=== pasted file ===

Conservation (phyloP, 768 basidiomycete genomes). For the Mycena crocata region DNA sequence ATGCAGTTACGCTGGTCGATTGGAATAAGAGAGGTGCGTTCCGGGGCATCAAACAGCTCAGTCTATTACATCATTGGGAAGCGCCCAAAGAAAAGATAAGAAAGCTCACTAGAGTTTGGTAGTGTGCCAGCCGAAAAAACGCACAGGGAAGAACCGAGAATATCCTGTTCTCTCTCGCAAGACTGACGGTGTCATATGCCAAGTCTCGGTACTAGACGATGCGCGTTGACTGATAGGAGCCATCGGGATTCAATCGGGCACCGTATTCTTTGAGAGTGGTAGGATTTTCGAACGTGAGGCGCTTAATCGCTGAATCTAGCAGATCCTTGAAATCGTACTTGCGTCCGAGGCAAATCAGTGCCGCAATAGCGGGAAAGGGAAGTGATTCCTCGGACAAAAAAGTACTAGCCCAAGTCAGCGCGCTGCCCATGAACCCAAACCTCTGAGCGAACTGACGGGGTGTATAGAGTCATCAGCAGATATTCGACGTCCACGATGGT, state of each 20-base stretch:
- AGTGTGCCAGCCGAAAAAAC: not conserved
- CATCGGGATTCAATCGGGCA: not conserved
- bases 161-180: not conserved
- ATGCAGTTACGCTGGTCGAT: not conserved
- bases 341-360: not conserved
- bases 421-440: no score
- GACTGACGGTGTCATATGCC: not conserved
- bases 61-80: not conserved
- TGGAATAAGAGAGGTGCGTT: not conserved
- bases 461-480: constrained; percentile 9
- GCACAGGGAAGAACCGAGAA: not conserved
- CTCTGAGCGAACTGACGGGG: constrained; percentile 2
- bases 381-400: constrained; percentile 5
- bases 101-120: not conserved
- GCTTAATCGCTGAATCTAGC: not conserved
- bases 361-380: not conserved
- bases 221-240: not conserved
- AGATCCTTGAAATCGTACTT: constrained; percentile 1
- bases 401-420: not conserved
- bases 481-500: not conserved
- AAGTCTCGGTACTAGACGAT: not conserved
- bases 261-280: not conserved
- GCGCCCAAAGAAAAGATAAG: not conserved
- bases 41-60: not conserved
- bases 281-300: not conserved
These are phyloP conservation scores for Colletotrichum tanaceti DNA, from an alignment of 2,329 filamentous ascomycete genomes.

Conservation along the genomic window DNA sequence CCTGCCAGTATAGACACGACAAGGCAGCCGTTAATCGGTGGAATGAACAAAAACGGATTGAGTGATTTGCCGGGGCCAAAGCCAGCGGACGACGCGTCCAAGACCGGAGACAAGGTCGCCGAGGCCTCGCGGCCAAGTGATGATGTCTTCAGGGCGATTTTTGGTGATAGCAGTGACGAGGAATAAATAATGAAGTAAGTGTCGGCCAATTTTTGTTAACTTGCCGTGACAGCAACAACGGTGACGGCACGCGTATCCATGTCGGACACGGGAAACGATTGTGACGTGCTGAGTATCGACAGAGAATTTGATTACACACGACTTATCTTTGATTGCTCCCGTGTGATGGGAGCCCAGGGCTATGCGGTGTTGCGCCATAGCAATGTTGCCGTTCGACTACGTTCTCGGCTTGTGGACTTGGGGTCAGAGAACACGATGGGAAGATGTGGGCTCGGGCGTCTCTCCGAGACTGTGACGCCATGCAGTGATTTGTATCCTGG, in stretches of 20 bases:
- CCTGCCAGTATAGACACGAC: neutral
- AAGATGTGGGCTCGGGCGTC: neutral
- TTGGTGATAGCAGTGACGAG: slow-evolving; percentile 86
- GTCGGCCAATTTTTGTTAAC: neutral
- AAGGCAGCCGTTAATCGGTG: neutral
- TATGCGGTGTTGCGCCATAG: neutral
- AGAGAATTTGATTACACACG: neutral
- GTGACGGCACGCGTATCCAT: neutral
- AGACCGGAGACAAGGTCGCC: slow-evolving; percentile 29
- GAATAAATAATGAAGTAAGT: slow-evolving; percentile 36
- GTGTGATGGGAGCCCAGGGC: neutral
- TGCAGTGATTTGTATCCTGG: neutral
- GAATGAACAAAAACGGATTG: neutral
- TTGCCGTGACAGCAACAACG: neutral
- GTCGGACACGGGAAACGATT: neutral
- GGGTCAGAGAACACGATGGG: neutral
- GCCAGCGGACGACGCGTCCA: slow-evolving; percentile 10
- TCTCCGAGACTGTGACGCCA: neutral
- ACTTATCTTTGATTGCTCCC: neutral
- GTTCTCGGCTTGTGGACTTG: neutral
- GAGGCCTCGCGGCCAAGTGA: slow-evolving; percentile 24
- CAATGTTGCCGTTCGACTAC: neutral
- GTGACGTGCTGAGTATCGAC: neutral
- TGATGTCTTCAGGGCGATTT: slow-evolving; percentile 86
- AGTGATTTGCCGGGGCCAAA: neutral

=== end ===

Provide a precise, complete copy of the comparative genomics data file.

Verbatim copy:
Conservation (phyloP, 768 basidiomycete genomes). For the Mycena crocata region DNA sequence ATGCAGTTACGCTGGTCGATTGGAATAAGAGAGGTGCGTTCCGGGGCATCAAACAGCTCAGTCTATTACATCATTGGGAAGCGCCCAAAGAAAAGATAAGAAAGCTCACTAGAGTTTGGTAGTGTGCCAGCCGAAAAAACGCACAGGGAAGAACCGAGAATATCCTGTTCTCTCTCGCAAGACTGACGGTGTCATATGCCAAGTCTCGGTACTAGACGATGCGCGTTGACTGATAGGAGCCATCGGGATTCAATCGGGCACCGTATTCTTTGAGAGTGGTAGGATTTTCGAACGTGAGGCGCTTAATCGCTGAATCTAGCAGATCCTTGAAATCGTACTTGCGTCCGAGGCAAATCAGTGCCGCAATAGCGGGAAAGGGAAGTGATTCCTCGGACAAAAAAGTACTAGCCCAAGTCAGCGCGCTGCCCATGAACCCAAACCTCTGAGCGAACTGACGGGGTGTATAGAGTCATCAGCAGATATTCGACGTCCACGATGGT, state of each 20-base stretch:
- AGTGTGCCAGCCGAAAAAAC: not conserved
- CATCGGGATTCAATCGGGCA: not conserved
- bases 161-180: not conserved
- ATGCAGTTACGCTGGTCGAT: not conserved
- bases 341-360: not conserved
- bases 421-440: no score
- GACTGACGGTGTCATATGCC: not conserved
- bases 61-80: not conserved
- TGGAATAAGAGAGGTGCGTT: not conserved
- bases 461-480: constrained; percentile 9
- GCACAGGGAAGAACCGAGAA: not conserved
- CTCTGAGCGAACTGACGGGG: constrained; percentile 2
- bases 381-400: constrained; percentile 5
- bases 101-120: not conserved
- GCTTAATCGCTGAATCTAGC: not conserved
- bases 361-380: not conserved
- bases 221-240: not conserved
- AGATCCTTGAAATCGTACTT: constrained; percentile 1
- bases 401-420: not conserved
- bases 481-500: not conserved
- AAGTCTCGGTACTAGACGAT: not conserved
- bases 261-280: not conserved
- GCGCCCAAAGAAAAGATAAG: not conserved
- bases 41-60: not conserved
- bases 281-300: not conserved
These are phyloP conservation scores for Colletotrichum tanaceti DNA, from an alignment of 2,329 filamentous ascomycete genomes.

Conservation along the genomic window DNA sequence CCTGCCAGTATAGACACGACAAGGCAGCCGTTAATCGGTGGAATGAACAAAAACGGATTGAGTGATTTGCCGGGGCCAAAGCCAGCGGACGACGCGTCCAAGACCGGAGACAAGGTCGCCGAGGCCTCGCGGCCAAGTGATGATGTCTTCAGGGCGATTTTTGGTGATAGCAGTGACGAGGAATAAATAATGAAGTAAGTGTCGGCCAATTTTTGTTAACTTGCCGTGACAGCAACAACGGTGACGGCACGCGTATCCATGTCGGACACGGGAAACGATTGTGACGTGCTGAGTATCGACAGAGAATTTGATTACACACGACTTATCTTTGATTGCTCCCGTGTGATGGGAGCCCAGGGCTATGCGGTGTTGCGCCATAGCAATGTTGCCGTTCGACTACGTTCTCGGCTTGTGGACTTGGGGTCAGAGAACACGATGGGAAGATGTGGGCTCGGGCGTCTCTCCGAGACTGTGACGCCATGCAGTGATTTGTATCCTGG, in stretches of 20 bases:
- CCTGCCAGTATAGACACGAC: neutral
- AAGATGTGGGCTCGGGCGTC: neutral
- TTGGTGATAGCAGTGACGAG: slow-evolving; percentile 86
- GTCGGCCAATTTTTGTTAAC: neutral
- AAGGCAGCCGTTAATCGGTG: neutral
- TATGCGGTGTTGCGCCATAG: neutral
- AGAGAATTTGATTACACACG: neutral
- GTGACGGCACGCGTATCCAT: neutral
- AGACCGGAGACAAGGTCGCC: slow-evolving; percentile 29
- GAATAAATAATGAAGTAAGT: slow-evolving; percentile 36
- GTGTGATGGGAGCCCAGGGC: neutral
- TGCAGTGATTTGTATCCTGG: neutral
- GAATGAACAAAAACGGATTG: neutral
- TTGCCGTGACAGCAACAACG: neutral
- GTCGGACACGGGAAACGATT: neutral
- GGGTCAGAGAACACGATGGG: neutral
- GCCAGCGGACGACGCGTCCA: slow-evolving; percentile 10
- TCTCCGAGACTGTGACGCCA: neutral
- ACTTATCTTTGATTGCTCCC: neutral
- GTTCTCGGCTTGTGGACTTG: neutral
- GAGGCCTCGCGGCCAAGTGA: slow-evolving; percentile 24
- CAATGTTGCCGTTCGACTAC: neutral
- GTGACGTGCTGAGTATCGAC: neutral
- TGATGTCTTCAGGGCGATTT: slow-evolving; percentile 86
- AGTGATTTGCCGGGGCCAAA: neutral